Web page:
Port Charlotte getting a ‘downtown’

June 15th, 2023

By NANCY J. SEMON, STAFF WRITER - Daily Sun - Port Charlotte

Parkside Village to contain hotel, apartments, shops, offices

PORT CHARLOTTE — Charlotte County commissioners approved a zoning change which paves the way for Parkside Village — Port Charlotte’s new “downtown.”

Development firm JLJI PC, LLC can now proceed with plans to transform the Promenades Mall site at 3280 Tamiami Trail, into a small city containing 791 apartments, 600 hotel rooms and 500,000 square feet of commercial uses.

“Promenades Mall back in the 1970s was the center of town,” said Robert Berntsson, an attorney with the Big W Law Firm, who represents the developers.

“Sears was there for those of you who remember, a movie theater, a couple of local bars,” he told Charlotte County Commissioners on Tuesday. “That’s where you were seen in Port Charlotte in the late 70s in evenings and on weekends.”

Elizabeth Nocheck, senior planner for the county, recounted the history of the project.

It began in 2011 when the county approved the Parkside Citizens Master Plan, which conceptualized a neighborhood that would be “safe and attractive, urban in character, known for great public spaces, fostering community, livable and walkable, supporting and sustaining economic growth, and having an identifiable destination,” she said.

On Tuesday, the commission considered the developers’ request to rezone the property from commercial to compact growth mixed use.

Commissioner Chris Constance, despite being behind the project, still had reservations and questions.

“I would like it to come back to us so we can do a site plan review,” he said.

Planning and zoning official Shaun Cullinan said Parkside Village, which has by right approval to develop the project without coming back to the board, is “similar in vein to Riverwalk” and that it would require no public hearing, which is “the intention of mixed use.”

Looking around the near-empty room, Constance was surprised more people weren’t there, noting social media has gone “wild” with both positive and negative comments about the project.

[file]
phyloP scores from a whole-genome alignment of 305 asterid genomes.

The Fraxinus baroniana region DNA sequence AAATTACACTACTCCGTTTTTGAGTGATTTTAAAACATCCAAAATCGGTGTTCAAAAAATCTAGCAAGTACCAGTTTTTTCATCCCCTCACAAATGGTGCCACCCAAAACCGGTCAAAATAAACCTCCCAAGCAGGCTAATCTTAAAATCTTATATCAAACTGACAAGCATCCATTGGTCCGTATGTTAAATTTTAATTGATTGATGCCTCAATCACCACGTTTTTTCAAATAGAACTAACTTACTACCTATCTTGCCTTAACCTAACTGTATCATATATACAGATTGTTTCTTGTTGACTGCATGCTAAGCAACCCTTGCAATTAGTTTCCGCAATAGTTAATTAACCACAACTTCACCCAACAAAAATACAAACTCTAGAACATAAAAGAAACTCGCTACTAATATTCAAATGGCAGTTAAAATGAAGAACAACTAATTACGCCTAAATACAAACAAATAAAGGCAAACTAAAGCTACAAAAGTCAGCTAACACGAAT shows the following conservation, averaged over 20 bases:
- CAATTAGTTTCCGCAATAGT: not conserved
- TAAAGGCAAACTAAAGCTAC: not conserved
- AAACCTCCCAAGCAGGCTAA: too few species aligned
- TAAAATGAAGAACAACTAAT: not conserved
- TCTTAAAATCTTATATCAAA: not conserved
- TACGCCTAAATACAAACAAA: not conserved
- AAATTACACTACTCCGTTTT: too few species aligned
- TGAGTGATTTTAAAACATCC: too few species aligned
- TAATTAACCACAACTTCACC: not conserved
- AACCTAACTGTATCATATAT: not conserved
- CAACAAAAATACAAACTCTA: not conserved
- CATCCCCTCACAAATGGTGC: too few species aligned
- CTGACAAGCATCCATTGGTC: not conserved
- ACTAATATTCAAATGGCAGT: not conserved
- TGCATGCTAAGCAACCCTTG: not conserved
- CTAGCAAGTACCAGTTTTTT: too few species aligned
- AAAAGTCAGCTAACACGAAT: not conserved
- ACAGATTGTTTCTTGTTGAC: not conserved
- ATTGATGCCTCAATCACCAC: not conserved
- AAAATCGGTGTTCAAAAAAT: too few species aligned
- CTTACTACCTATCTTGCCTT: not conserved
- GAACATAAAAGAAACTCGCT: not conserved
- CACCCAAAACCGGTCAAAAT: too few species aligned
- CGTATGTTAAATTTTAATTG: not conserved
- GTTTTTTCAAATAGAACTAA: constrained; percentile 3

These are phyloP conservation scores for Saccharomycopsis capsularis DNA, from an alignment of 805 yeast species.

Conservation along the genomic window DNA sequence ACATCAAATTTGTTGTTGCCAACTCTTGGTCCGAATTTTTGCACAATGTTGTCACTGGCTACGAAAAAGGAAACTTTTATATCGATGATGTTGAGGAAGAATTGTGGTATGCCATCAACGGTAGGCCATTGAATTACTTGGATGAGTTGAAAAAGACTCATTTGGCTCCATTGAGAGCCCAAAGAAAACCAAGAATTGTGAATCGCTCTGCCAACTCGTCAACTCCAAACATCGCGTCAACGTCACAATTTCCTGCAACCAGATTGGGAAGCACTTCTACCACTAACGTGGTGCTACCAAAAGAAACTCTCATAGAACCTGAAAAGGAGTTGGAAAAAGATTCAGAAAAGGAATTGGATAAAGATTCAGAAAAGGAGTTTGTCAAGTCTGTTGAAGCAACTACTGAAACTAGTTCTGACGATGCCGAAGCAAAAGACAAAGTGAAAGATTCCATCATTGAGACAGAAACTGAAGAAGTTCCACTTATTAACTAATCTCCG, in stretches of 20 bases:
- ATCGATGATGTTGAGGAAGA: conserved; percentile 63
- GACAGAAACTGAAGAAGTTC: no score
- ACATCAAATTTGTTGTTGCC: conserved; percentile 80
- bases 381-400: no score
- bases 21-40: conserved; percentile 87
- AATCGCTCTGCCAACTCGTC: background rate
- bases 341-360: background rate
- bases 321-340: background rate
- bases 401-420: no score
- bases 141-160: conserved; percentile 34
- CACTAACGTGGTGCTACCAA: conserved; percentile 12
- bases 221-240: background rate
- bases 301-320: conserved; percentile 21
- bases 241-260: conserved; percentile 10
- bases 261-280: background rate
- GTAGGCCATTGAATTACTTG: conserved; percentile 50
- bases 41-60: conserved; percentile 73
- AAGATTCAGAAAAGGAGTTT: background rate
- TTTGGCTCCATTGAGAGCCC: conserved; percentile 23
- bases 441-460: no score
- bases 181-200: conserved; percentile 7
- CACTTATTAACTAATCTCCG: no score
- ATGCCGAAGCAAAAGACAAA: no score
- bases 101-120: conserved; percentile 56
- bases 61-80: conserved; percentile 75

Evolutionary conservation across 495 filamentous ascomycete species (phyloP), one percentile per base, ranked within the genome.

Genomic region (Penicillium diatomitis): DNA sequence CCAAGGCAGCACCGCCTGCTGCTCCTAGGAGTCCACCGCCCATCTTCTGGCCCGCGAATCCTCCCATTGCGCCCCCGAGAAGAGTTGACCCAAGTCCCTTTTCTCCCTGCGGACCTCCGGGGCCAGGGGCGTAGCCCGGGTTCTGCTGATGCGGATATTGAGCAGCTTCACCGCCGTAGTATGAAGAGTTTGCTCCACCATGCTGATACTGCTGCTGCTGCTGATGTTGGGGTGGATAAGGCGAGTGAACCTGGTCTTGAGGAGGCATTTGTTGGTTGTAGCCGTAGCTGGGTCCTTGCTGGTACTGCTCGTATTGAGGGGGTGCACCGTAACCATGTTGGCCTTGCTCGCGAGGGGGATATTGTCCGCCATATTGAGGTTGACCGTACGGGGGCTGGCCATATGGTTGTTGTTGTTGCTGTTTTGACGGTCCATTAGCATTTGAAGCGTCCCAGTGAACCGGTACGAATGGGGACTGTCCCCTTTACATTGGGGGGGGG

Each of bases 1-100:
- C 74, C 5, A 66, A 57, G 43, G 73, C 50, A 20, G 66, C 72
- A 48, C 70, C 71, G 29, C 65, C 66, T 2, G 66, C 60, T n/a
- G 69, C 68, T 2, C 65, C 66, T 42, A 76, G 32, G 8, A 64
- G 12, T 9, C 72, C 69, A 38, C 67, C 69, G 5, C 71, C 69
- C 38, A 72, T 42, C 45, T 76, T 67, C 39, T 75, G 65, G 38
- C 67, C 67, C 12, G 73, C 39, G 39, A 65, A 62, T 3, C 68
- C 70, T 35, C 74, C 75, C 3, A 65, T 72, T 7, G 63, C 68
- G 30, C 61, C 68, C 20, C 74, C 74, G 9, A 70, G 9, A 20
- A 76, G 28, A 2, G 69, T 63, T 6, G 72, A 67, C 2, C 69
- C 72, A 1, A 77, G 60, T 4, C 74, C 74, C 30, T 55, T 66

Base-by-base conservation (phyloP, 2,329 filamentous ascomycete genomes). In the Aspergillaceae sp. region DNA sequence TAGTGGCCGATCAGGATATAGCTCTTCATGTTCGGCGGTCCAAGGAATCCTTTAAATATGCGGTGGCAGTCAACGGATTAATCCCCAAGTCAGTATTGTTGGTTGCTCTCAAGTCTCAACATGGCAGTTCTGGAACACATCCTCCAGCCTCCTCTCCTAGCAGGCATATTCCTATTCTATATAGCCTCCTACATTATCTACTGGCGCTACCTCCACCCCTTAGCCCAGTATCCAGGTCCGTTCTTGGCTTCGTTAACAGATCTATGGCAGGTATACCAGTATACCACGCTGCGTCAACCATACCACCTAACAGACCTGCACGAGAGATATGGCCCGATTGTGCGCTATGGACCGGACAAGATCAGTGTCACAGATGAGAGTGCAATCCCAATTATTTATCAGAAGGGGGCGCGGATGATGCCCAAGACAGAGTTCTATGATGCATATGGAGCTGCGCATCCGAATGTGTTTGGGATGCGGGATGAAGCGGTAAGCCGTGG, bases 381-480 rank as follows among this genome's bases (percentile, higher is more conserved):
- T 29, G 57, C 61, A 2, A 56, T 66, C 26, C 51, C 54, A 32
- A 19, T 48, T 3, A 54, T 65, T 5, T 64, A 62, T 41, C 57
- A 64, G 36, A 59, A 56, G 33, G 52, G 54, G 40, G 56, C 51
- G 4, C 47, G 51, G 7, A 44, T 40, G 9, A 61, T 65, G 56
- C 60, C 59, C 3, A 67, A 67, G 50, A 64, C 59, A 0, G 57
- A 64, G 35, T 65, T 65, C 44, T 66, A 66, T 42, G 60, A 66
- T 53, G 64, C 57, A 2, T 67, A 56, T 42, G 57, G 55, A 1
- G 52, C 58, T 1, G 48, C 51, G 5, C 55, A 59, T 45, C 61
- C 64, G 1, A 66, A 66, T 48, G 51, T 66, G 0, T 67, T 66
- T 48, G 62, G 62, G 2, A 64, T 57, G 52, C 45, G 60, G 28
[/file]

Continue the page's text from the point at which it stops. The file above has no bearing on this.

One of the comments, he said, was concerns about height. The developers will be able to build up to 150 feet.

Cullinan reiterated that the project has a “by right use.”

Berntsson recalled that the board decided to approve the zoning change without having the developer come back with the design plan once it was completed.

He said he was surprised that they didn’t require this.

“My clients were at every single roundtable meeting,” he said.

Those roundtables were designed to involve the community and get input and feedback.

Tiseo looked at the 1,000-foot buffer area and said he had to recuse himself from voting because he owns property “directly in front of their (Promenades) property.”

Constance said his vote could have “unintended consequences” since the buffer cuts through the building where he has his office, but that his office is slightly beyond the 1,000 feet.

He, too, recused himself from voting, and the other three commissioners voted in favor of it.

Although the design has not yet been finalized, conceptual rendering submitted by the development firm show a 26-acre town square of sorts, with restaurants, tall buildings, shops, offices, and recreation.

“This is what we’ve been waiting for,” Commissioner Stephen R. Deutsch said after the vote.